Antimicrobial Resistance in Invasive Bacterial Infections in Hospitalized Children, Cambodia, 2007–2016
, Junko Takata, Thyl Miliya, Yoel Lubell, Sona Soeng, Poda Sar, Kolthida Rith, Gregor McKellar, Vanaporn Wuthiekanun, Erin McGonagle, Nicole Stoesser, Catrin E. Moore, Christopher M. Parry, Claudia Turner, Nicholas P.J. Day, Ben S. Cooper, and Paul Turner
Author affiliations: University of Oxford, Oxford, UK (A. Fox-Lewis, J. Takata, Y. Lubell, N. Stoesser, C.E. Moore, C. Turner, N.P.J. Day, B.S. Cooper, P. Turner); Angkor Hospital for Children, Siem Reap, Cambodia (A. Fox-Lewis, T. Miliya, S. Soeng, P. Sar, K. Rith, G. McKellar, C. Turner, P. Turner); Cambodia-Oxford Medical Research Unit, Siem Reap (A. Fox-Lewis, T. Miliya, S. Soeng, P. Sar, K. Rith, C. Turner, P. Turner); Mahidol-Oxford Tropical Medicine Research Unit, Bangkok, Thailand (Y. Lubell, V. Wuthiekanun, C.E. Moore, N.P.J. Day, B.S. Cooper); University of Colorado, Aurora, Colorado, USA (E. McGonagle); Liverpool School of Tropical Medicine, Liverpool, UK (C.M. Parry); Nagasaki University, Nagasaki, Japan (C.M. Parry)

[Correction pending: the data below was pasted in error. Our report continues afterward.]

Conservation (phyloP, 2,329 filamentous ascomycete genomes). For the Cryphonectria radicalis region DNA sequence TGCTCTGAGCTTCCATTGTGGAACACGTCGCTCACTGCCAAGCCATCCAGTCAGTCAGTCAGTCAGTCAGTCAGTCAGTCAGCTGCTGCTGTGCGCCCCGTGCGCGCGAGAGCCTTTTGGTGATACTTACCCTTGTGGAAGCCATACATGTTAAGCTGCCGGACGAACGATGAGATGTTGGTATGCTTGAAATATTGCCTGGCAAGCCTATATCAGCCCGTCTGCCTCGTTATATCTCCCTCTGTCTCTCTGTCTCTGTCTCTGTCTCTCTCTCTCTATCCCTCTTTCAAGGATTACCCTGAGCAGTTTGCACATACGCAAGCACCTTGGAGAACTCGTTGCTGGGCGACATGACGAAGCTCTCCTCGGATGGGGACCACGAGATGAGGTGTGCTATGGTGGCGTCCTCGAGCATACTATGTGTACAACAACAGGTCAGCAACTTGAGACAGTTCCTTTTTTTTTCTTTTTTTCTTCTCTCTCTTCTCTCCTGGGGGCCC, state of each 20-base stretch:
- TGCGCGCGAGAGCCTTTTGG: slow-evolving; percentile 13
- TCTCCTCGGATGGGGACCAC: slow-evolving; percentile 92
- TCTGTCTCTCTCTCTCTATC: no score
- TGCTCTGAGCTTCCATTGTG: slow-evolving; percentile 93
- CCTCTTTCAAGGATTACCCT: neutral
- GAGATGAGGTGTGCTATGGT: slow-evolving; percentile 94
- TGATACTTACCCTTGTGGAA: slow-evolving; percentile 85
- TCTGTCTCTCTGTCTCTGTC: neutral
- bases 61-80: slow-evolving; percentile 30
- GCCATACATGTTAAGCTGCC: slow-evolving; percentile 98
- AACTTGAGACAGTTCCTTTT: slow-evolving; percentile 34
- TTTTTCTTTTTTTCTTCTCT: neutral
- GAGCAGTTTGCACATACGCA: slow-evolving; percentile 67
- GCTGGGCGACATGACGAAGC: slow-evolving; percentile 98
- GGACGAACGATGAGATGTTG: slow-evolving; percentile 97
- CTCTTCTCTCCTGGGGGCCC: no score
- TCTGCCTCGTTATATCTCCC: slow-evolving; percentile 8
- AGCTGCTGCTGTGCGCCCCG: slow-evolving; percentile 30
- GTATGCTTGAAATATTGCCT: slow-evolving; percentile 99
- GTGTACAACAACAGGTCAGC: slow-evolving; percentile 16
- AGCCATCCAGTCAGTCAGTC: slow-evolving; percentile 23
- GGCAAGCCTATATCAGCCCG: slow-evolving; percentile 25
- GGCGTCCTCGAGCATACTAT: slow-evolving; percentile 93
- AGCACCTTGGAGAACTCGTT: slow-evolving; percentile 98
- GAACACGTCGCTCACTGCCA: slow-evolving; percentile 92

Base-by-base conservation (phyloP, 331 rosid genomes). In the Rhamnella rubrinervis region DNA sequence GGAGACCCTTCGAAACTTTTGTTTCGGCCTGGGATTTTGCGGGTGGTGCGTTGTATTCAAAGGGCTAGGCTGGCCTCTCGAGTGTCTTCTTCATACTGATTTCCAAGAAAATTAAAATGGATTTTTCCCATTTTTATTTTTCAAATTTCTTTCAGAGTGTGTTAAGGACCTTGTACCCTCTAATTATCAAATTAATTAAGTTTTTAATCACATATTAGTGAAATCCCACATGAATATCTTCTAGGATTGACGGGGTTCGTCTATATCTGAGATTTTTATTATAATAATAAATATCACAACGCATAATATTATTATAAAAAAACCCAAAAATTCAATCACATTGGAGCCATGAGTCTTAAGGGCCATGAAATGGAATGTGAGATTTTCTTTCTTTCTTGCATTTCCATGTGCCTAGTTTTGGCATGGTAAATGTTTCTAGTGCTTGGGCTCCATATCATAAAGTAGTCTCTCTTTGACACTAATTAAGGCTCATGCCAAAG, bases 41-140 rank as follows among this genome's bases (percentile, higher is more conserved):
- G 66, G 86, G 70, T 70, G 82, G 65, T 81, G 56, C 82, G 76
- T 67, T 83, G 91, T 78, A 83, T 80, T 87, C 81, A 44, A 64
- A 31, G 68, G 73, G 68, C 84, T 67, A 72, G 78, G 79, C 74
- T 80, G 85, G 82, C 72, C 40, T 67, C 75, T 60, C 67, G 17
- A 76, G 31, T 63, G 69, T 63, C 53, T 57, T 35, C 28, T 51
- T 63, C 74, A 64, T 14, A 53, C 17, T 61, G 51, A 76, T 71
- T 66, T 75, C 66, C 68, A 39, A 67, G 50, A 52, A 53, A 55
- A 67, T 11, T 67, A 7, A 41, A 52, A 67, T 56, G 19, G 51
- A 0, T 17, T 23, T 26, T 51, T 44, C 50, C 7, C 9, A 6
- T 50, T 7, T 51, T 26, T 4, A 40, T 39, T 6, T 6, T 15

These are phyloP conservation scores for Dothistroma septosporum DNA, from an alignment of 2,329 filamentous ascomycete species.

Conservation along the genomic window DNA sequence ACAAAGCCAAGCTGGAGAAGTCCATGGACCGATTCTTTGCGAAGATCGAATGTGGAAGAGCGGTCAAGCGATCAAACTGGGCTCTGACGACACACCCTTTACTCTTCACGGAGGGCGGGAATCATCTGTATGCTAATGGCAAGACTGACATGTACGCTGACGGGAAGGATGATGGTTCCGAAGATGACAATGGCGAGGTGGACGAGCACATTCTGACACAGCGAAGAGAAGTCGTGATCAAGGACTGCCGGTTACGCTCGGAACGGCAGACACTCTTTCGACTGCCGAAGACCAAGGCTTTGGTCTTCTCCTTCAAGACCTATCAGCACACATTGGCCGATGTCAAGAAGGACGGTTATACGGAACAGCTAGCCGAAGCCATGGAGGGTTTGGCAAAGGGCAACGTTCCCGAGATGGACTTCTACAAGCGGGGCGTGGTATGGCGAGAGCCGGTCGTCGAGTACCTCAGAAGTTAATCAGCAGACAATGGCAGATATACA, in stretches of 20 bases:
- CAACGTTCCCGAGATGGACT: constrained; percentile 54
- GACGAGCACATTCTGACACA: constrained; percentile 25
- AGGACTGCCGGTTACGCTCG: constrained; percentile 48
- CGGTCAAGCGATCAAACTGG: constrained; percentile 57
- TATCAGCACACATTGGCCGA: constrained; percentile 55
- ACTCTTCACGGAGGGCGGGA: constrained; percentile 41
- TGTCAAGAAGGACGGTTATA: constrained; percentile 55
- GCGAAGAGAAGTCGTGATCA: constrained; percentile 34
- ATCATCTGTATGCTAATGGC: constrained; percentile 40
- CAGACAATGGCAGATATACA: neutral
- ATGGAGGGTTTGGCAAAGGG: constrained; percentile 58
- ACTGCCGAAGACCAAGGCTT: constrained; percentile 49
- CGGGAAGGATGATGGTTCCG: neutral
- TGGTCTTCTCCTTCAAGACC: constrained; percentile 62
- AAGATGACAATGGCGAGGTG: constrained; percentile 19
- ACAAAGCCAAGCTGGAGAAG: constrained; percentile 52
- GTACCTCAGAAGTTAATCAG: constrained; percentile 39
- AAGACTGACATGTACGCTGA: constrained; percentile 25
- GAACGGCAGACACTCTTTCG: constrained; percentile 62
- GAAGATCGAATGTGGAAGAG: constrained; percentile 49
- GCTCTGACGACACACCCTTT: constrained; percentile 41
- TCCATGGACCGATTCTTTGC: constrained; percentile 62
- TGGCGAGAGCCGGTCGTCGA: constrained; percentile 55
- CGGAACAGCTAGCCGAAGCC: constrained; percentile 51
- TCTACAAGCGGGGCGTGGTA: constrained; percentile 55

Figure 1. Antimicrobial resistance time trends, shown as proportion of resistant isolates from community-acquired and hospital-acquired infections, by year of isolation, in children at Angkor Hospital for Children, Siem Reap, Cambodia, 2007–2016. A) Klebsiella pneumoniae ampicillin–gentamicin resistance; B) K. pneumoniae third-generation cephalosporin resistance; C) K. pneumoniae multidrug resistance; D) Escherichia coli ampicillin–gentamicin resistance; E) E. coli third-generation cephalosporin resistance; F) E. coli multidrug resistance; G) Salmonella enterica serotype Typhi fluoroquinolone resistance; H) Staphylococcus aureus methicillin resistance; I) Streptococcus pneumoniae penicillin resistance. Isolates were defined as hospital-acquired if taken >48 hours after patient admission. Error bars indicate 95% CIs.
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